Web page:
Excellence in our service to God is great, whether worshipping through music or caring for the needy. But excellence is not perfection. To excel literally means to rise out from somewhere, like a rocket or a comet. We shine as we shoot out into the darkness, bringing the lights of God’s praises into view for all the world to see like bursting fireworks in celebration of His deeds and His attributes. Excellence is instead complete use of our talents. So don’t worry about being perfect, it’s impossible right now. But you can be excellent: you can be the best you were designed to be on this Earth this side of our perfection as New Jerusalem.
Only when we’ve become New Jerusalem will we be able to praise Him perfectly. Then we will see Him face to face, but now, like Paul says, we see through a mirror, darkly and dimly (1 Corinthians 13:12). Imagine a mirror made of something other than the clear glass we’re used to: a mirror of bronze or gold. We can see a general shape in it, but detail is obscured all over, the image blurred, essentially all darkened by metal. These were the mirrors the ancients used.
Right now we can only do our best. And our best is all He requires. Think of the animal sacrifices from the OT. They were required to be without blemish and perfect. Can an animal be perfect? Perfection here really means completeness: all four legs, a head, a tail, and all its guts. And without blemish? That means means uncorrupted from the ideal: no disease, no cuts, no bruises.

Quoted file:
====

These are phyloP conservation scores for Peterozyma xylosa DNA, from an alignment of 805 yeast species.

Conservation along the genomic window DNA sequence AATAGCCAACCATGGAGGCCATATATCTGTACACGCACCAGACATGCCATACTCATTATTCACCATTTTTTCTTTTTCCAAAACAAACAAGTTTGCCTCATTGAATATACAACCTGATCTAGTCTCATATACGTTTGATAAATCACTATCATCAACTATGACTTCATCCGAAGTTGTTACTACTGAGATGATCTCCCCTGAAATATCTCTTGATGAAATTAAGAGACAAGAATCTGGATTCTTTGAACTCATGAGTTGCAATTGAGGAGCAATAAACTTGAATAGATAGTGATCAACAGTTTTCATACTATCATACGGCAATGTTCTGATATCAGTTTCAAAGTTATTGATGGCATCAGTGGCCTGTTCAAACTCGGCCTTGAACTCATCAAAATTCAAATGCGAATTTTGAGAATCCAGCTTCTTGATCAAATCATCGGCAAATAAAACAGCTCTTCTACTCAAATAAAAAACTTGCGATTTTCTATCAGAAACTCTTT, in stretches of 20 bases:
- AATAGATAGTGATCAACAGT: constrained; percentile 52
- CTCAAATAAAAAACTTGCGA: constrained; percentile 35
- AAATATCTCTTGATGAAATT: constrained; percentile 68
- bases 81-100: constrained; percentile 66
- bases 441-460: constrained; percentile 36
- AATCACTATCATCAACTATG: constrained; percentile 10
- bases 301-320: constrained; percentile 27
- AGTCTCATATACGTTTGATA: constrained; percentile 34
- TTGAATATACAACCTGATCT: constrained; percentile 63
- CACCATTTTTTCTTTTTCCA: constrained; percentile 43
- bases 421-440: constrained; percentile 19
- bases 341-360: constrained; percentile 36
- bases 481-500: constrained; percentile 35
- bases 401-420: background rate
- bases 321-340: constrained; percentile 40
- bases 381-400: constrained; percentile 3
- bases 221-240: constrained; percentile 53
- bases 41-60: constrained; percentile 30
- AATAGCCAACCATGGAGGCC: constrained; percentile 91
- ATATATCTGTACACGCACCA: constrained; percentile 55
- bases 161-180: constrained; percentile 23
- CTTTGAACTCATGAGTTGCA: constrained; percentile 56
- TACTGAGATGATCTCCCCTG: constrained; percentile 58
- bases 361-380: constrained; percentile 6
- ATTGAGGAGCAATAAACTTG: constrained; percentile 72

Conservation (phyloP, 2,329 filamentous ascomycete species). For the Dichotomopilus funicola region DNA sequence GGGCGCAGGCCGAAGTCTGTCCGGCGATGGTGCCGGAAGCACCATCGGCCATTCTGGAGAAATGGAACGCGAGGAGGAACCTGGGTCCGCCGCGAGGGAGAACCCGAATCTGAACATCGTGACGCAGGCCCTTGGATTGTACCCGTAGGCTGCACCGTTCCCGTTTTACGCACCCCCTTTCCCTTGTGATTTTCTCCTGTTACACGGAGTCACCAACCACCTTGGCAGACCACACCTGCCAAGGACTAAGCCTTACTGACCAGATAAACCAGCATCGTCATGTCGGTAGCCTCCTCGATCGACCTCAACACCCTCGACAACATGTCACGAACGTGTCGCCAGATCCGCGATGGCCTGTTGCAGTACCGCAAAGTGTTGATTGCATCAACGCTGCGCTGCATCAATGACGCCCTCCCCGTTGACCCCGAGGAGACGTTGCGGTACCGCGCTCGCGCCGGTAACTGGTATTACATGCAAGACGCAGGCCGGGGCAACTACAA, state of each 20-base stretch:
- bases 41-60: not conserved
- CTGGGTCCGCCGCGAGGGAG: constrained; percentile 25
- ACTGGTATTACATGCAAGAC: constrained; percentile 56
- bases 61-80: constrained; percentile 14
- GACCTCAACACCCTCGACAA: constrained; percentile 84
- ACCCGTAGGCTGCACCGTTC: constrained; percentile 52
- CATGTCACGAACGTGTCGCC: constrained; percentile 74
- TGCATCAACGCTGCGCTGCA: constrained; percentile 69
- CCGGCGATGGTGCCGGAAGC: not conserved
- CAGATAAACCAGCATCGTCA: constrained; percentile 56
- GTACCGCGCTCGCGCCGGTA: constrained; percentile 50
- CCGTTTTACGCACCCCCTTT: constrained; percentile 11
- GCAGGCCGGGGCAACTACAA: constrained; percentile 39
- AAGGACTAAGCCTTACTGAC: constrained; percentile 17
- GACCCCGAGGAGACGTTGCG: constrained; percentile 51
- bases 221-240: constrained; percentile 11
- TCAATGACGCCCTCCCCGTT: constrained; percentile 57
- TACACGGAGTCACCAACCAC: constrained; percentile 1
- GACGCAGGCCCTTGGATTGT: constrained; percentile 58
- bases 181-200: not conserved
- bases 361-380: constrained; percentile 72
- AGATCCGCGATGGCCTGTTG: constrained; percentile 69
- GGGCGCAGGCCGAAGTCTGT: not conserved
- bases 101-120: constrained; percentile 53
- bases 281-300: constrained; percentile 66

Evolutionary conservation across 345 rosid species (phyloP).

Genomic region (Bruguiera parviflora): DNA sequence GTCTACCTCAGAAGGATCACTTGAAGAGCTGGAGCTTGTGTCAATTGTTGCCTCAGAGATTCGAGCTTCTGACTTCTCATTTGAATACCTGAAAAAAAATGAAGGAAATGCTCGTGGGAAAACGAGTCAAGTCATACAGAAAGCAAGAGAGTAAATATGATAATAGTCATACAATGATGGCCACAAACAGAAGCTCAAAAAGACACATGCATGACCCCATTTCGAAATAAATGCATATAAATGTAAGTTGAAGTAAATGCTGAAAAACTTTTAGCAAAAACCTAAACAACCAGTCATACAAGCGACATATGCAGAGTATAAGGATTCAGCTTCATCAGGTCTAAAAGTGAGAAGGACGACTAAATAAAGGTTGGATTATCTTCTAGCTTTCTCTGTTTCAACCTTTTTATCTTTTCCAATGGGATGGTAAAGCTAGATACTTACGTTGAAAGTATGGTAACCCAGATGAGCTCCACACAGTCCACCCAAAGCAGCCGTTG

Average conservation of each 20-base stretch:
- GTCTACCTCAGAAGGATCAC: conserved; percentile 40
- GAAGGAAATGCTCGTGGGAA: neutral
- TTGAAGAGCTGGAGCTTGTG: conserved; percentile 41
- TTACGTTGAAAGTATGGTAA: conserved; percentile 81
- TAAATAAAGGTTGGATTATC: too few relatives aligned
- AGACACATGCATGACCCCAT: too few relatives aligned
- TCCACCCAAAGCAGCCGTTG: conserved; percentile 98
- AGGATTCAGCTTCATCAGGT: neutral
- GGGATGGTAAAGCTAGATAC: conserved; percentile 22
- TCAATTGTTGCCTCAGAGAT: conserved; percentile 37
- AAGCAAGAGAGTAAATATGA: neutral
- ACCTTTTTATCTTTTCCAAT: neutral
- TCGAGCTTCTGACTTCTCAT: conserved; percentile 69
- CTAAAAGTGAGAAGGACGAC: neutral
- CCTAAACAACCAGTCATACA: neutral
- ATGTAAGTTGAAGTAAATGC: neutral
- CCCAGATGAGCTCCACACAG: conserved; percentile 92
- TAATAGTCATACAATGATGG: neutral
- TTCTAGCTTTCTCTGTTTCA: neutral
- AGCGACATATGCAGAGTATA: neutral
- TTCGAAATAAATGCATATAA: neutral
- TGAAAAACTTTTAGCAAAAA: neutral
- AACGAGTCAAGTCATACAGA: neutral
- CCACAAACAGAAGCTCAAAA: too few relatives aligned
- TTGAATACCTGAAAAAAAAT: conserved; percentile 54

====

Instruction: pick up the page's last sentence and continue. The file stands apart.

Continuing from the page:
Our praises, worship, and service should excel with this in mind. Our uniqueness and talents must work together as best we can (since we are still human and not divine). If God wanted divine praise He’d do it himself—instead he wants us, the imperfect but complete, to praise him. Imperfect because we haven’t yet reached conformation to the image of his Son (Romans 8:29). But complete because we do have his Son in our hearts (Ephesians 3:17)
That’s how we’ll be presented to Christ as his Bride: without blemish (Ephesians 5:27)—that is, complete and without corruption. Christ is working in the Church to make us that way. But the things that make us unique, the so-called imperfections, or rather the design elements that God like an artist put in each of us, will come together as a grand sculpture, the united but living Body of his Bride. Beautiful because we are human, stunning because we were made by Him, glorious because we carry his Image. That’s New Jerusalem, you know: his Church decked out as his shining Bride (Revelation 21:1-8)